Understanding Audio Compression – Get started now!

At some point of your music or audio engineering career, you are bound to come across various audio signal processors. These are equipment that professionals in the industry constantly rely on, in order to achieve that perfect mix. Today, we will discuss about the compressor, and help you work on understanding audio compression!

The compressor is used in various industries related to audio. In this article, we will focus on the basic design and the different controls and functions of the compressor. I will stick to the important bits of information that are needed for the beginner to start experimenting with this processor (wait, you are new to this right?). Okay, so let us begin!

So, what is it exactly?

Tube Compressor

Photo by Andyzweb / CC BY-SA 3.0

Also referred to as “dynamic range compression” (DRC) or simply as “compression”, it is basically an electronic signal process that functions to “compress” an audio signal’s dynamic range in order to either reduce the volume of louder sounds, or further amplifies quieter sounds. Other than in live sound production and broadcasting, you can also find many instrument amplifiers (usually bass amps) that uses compressors.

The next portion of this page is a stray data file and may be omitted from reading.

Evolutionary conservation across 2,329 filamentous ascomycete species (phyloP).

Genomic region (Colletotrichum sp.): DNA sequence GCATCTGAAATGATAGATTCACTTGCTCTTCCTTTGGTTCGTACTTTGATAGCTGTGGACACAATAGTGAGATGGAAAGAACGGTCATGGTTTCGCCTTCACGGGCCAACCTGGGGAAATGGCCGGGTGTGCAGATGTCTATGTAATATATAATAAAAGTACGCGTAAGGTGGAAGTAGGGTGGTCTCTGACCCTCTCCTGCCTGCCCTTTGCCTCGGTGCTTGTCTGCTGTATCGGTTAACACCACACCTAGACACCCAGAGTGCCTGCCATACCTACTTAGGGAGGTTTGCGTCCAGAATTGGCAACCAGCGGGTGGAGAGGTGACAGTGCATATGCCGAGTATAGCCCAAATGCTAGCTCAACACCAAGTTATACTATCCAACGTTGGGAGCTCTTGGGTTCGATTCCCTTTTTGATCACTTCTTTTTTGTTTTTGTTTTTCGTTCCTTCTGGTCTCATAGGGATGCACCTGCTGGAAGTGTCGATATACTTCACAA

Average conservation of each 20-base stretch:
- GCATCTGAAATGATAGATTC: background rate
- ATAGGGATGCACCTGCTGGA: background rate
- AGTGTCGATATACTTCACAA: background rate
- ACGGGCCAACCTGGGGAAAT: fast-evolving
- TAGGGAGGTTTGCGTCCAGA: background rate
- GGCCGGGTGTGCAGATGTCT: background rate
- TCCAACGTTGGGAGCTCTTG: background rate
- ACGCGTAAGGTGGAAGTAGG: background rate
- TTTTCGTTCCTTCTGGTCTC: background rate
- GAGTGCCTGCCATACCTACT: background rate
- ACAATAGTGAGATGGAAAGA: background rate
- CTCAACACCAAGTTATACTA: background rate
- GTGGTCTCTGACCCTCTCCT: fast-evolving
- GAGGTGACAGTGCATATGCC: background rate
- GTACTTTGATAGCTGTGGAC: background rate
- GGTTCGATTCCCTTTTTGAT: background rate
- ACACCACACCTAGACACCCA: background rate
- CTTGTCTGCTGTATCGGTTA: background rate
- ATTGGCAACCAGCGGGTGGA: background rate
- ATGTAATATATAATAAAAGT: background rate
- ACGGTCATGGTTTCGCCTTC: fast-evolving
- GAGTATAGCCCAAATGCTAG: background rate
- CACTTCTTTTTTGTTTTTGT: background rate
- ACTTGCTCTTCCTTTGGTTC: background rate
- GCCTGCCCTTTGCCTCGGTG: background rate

Compression of audio allows the reduction of loud sounds that are above a certain threshold (set by the user), while not affecting the quiet sounds. Starting in the early 2000s, compressors have become widely available in audio software for recording.

The dedicated electronic hardware unit or audio software used to apply compression is called a compressor. In studio recording and live music production, the compressor’s parameters are constantly adjusted to achieve different effects. You may also come across the term “limiting”, which is also identical in process but different in degree and perceived effect.

How does it work?

To fully explain all the electronic functions of the compressor will probably take hours, days, weeks, months (okay, you get the point). Basically folks, what I am trying to say is that we will keep this section pretty brief, just so you can have a basic understanding of the process.

Compressor Design

Photo by Izhaki / CC BY 3.0

When an audio signal enters the input of a compressor, it is split into two, one is sent to a “variable-gain amplifier” and the other to a “side-chain”, where a circuit controlled by the signal level applies the required gain to an amplifier stage. This is also known as the “feed-forward” design, which is used in most compressors today. Most earlier designs implemented the “feedback” layout, where the signal feeding the control circuit was taken after the amplifier.